citrusWhere do we get it from?

Our bodies are unable to make vitamin C, so all of what we need has to come from our diet. Vitamin C is found in lots of fruit and vegetables; oranges and other citrus fruits, kiwi, mango, blackcurrants, tomatoes, peppers, broccoli, potatoes, sweet potato and brussels sprouts.

 

How much do we need?

Adults are recommended 40 milligram (mg) per day* (Department of Health, 1991). Pregnant women should intake an extra 10mg for the last trimester, and breastfeeding women are advised to aim for a total of 70mg per day. Recommended intakes for other ages are outlined below:
0-1 year: 25mg
1-10 years: 30mg
11-14 years: 35mg

*People who smoke regularly use up more vitamin C and so may require up to 80mg per day.

To put this into perspective, a small orange contains 50mg of vitamin C, a medium sweet potato has about 20mg and a cup of broccoli will provide you around 80mg. As you can see, if you eat fruit and vegetables, you should have no problem reaching your recommended intake!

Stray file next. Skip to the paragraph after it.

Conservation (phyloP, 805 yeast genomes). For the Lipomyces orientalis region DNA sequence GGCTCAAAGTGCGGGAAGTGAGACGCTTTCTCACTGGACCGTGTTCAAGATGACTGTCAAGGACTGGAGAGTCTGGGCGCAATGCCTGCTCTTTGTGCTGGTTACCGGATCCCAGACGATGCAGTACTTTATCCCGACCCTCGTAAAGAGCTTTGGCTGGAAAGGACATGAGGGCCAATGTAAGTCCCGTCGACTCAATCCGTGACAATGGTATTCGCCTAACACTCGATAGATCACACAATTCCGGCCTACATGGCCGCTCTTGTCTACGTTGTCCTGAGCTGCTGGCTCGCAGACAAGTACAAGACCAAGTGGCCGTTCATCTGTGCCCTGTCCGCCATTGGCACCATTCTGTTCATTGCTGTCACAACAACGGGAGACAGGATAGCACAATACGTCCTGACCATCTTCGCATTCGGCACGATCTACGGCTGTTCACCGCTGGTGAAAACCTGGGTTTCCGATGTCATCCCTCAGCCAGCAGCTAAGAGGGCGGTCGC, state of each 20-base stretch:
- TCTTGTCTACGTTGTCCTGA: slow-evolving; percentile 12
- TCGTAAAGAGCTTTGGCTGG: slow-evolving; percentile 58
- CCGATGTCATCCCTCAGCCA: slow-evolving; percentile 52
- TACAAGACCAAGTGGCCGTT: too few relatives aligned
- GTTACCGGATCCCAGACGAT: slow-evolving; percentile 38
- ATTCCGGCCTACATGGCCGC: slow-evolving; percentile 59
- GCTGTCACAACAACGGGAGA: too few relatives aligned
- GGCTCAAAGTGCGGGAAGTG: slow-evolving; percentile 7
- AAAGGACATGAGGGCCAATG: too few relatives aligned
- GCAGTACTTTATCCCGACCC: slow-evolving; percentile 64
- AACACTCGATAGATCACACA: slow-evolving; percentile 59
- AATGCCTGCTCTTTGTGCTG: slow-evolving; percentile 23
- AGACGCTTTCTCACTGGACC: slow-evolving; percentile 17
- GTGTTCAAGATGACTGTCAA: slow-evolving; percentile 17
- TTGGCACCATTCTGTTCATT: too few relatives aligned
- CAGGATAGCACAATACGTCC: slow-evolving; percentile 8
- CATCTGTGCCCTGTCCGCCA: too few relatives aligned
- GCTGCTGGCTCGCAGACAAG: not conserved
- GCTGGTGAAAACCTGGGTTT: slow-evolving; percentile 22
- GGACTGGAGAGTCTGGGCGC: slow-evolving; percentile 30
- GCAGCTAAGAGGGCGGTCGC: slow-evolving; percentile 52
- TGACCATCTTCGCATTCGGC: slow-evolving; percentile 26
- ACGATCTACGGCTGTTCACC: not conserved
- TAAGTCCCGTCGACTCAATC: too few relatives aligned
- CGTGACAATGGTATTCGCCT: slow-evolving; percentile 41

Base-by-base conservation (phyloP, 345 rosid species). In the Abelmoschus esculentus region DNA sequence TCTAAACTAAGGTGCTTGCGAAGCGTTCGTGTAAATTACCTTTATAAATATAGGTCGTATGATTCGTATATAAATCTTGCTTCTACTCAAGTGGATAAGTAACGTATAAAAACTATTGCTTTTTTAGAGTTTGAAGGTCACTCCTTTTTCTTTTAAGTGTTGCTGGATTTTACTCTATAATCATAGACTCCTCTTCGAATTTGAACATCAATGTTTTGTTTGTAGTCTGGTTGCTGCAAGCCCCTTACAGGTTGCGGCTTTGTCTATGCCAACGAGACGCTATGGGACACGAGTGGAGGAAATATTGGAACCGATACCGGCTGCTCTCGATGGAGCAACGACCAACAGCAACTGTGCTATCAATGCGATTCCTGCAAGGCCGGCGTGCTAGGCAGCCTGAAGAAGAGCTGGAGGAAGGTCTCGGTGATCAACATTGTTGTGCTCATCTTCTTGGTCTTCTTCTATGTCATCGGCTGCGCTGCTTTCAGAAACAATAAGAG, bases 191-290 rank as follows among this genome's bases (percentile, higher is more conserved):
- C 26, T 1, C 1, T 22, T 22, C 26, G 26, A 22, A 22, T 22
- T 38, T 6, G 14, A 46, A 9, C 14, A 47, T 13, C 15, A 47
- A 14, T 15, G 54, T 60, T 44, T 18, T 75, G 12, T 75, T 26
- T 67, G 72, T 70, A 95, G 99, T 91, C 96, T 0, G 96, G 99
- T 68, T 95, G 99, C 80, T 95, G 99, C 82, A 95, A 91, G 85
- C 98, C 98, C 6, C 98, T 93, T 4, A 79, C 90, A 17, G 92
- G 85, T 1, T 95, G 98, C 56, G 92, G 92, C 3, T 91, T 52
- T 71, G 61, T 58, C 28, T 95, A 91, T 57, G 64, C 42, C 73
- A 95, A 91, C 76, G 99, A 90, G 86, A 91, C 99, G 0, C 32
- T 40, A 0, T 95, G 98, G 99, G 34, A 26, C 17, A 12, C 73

What if we don’t get enough?

You may have heard stories of when sailors and pirates used to suffer from a disease called scurvy. This is the name given to the disease caused when we don’t have enough vitamin C. Luckily, it’s not very common anymore apart from those who do not consume enough fruits and vegetables. Symptoms include; feeling fatigued, muscle weakness, irritability, pain in joints, bleeding gums and red/blue spots appearing on your skin. The disease is treated by the person taking vitamin C supplements and eating foods high in vitamin C.

What if we get too much?

Having over 1000mg (20 oranges!) can cause abdominal discomfort, stomach pain, flatulence and diarrhoea. Some people take high doses of vitamin C because they believe that it can help prevent the common cold. There is little evidence to support complete prevention, but high doses may help reduce the severity of some symptoms. In addition, it is likely that anything over 500mg of vitamin C at any one time won’t be absorbed.

Where can I find out more?

NHS Choices – Vitamin C
NHS Choices – Scurvy
Vitamin C and the common cold

Department of Health (1991). Dietary reference values for food energy and nutrients for the United Kingdom.

Nutrition

Nutrient Nugget – Iron

Why do we need iron?